Last summer the alarms sounded when the snow of the Italian Alps appeared tinged with pink, as if a mythological beast had bled its war wound, something like that.
It was not a new thing, because the phenomenon of pink snow has been occurring since the world is world. Without going any further, in 1818, the members of the expedition through the Arctic led by the Scottish naturalist John Ross, when crossing Cape York -the northwest coast of Greenland- observed how the white cliffs presented “bloodstains”. This was reflected in his diary by John Ross himself, who took some samples and took them to England to be studied.
At first there was much speculation about the origin of this phenomenon. The possibility that the reddish tint of the snow was given by the oxidation of the rocks on which it was based was considered, it was even said that it was due to the oxidation of meteorites. To say it is not that in the London times they echoed the news and, not exempt from literary figures, pointed out that the snow was as dark a red as that of red wine.
The Austrian botanist Ferdinand Bauer (1760-1826) discovered that the reddish pigment in snow was due to chloroplasts in algae
But it was not until a year later, in 1819, when the Austrian botanist Ferdinand Bauer (1760-1826), always aware of the color of his drawings, discovered that the reddish pigment in snow was due to the chloroplasts of algae. To understand us, chloroplasts are the structures contained in the cell cytoplasm of certain organisms and which are responsible for photosynthesis; process by which plants convert inorganic substances into organic substances.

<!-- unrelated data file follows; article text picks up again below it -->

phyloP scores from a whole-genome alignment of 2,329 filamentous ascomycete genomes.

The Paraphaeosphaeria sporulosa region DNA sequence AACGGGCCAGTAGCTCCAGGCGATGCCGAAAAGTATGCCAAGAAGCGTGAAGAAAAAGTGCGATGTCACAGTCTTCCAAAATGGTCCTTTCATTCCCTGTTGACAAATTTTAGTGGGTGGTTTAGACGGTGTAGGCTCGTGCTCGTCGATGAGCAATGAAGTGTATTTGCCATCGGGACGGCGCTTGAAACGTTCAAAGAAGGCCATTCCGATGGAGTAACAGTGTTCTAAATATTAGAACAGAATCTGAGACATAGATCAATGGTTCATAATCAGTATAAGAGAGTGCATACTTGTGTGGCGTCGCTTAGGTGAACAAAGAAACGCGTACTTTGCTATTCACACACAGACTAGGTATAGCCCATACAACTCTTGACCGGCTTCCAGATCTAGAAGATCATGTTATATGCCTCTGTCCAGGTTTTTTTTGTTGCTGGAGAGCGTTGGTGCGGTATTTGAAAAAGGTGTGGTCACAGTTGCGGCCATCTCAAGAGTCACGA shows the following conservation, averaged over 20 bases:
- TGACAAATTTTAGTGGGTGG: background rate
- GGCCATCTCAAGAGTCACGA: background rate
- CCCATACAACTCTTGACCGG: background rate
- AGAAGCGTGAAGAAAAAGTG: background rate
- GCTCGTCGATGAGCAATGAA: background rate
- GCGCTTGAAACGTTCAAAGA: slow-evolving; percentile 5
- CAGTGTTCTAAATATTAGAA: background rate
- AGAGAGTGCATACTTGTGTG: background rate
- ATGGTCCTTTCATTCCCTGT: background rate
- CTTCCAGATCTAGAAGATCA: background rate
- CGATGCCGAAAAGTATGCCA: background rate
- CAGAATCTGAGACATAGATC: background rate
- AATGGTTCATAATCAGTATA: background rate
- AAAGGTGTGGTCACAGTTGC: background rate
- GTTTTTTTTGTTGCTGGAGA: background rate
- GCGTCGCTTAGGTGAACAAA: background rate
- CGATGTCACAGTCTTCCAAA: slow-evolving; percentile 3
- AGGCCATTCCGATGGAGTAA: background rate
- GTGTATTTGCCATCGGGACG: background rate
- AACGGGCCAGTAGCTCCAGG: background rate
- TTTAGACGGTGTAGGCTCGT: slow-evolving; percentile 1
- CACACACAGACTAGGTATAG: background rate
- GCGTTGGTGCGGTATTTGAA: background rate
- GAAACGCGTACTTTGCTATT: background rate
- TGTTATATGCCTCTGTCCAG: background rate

After numerous studies it was discovered that the algae responsible for the reddish tint of snow is a microscopic alga called Chlamydomonas nivalis, but in those times all were speculations about a supernatural phenomenon, or rather, about a real phenomenon, although unknown until then and that astonished Aristotle himself.
In the United States, in the mountainous area of California, and also in the mountains of Colorado, the pink snow is a phenomenon as common as it is evident. It was there that the phenomenon was baptized as Watermelon snow, watermelon snow, and not only because of the color, but because its flavor is similar to that of watermelon, sweet and refreshing. People who have been able to verify this have also been able to verify that the ingestion of reddish snow causes diarrhea. How could it be less, the intestinal alteration is accompanied by watermelon-colored liquid stools.
Algae collect in sun cups, depressions of snow where they absorb heat
But let’s return to the Italian Alps, because last summer the alarms went off and not precisely because of the ignorance of the origin of the reddish tint of the snow, but on the contrary, because of the danger that such a phenomenon entails, since algae accumulate in cups of sunshine, depressions of snow where they absorb heat.
In other words, the Chlamydomonas nivalis It makes the ice melt faster, reducing the albedo or reflectivity of the snow, in such a way that it does not reflect the sun, but absorbs it, thus activating its process to become water. With this, the appearance of the watermelon snow is a phenomenon that comes to comfort the ravages of climate change, an issue that in the case of another era could be exotic, but seen from the present time is sinister. In short, a catastrophe.
The stone ax is a section where Montero GlezWith a will to prose, he exercises his particular siege to scientific reality to show that science and art are complementary forms of knowledge.